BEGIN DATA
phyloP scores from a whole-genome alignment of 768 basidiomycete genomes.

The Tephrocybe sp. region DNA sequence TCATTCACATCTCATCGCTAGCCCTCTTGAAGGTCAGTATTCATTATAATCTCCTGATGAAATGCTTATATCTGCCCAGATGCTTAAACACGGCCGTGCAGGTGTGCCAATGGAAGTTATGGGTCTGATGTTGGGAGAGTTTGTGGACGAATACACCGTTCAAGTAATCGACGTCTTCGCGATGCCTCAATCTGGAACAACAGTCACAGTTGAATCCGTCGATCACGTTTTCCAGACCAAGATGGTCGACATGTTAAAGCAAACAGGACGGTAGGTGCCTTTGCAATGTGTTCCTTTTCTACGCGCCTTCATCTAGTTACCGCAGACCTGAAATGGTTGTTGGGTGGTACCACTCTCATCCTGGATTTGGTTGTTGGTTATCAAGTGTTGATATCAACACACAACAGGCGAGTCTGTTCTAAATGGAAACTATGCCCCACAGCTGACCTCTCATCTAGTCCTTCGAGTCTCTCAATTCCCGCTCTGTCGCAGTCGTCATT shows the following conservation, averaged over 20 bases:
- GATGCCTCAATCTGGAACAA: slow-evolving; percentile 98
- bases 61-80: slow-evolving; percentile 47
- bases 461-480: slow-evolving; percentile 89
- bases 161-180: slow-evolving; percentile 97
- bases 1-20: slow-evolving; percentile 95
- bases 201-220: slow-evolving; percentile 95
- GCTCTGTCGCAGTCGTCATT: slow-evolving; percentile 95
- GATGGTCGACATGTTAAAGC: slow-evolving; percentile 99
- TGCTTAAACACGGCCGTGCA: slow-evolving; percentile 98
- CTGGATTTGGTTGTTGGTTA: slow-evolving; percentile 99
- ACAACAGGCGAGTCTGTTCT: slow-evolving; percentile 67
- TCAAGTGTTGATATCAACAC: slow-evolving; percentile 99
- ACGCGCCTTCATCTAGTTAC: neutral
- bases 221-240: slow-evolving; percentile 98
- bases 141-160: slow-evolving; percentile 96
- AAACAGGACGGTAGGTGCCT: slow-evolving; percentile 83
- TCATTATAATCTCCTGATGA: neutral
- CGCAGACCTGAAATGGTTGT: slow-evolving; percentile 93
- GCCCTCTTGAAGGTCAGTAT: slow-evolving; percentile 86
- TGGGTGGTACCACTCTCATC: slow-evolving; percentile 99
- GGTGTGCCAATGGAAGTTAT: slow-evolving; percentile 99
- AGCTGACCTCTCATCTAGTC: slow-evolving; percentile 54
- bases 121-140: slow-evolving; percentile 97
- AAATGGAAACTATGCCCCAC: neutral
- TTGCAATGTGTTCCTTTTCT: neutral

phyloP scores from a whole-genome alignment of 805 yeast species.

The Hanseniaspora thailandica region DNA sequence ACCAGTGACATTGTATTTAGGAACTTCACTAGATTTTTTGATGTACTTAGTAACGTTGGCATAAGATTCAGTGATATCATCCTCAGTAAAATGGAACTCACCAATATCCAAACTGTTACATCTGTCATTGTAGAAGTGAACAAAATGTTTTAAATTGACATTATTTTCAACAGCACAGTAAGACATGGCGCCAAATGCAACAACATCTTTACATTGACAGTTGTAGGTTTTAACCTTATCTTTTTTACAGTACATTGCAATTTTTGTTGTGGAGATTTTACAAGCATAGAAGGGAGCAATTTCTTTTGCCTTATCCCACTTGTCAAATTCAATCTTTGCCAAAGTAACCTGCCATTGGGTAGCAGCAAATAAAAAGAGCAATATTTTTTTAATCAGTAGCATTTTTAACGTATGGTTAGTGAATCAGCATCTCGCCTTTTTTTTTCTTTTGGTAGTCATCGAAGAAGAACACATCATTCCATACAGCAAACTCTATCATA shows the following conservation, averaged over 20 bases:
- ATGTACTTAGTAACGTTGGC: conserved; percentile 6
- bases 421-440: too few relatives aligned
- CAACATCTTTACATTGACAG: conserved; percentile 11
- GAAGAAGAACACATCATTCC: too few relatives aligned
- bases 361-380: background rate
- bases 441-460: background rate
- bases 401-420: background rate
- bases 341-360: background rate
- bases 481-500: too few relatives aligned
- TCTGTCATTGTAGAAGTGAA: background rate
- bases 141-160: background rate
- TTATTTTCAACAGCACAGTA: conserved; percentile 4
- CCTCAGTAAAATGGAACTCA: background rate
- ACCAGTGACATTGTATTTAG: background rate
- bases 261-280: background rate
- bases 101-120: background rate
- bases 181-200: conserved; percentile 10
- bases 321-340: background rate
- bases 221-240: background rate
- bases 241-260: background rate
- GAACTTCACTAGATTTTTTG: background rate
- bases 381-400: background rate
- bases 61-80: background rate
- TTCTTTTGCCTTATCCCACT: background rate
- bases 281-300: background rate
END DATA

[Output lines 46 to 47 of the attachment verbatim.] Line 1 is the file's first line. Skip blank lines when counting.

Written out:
- bases 181-200: conserved; percentile 10
- bases 321-340: background rate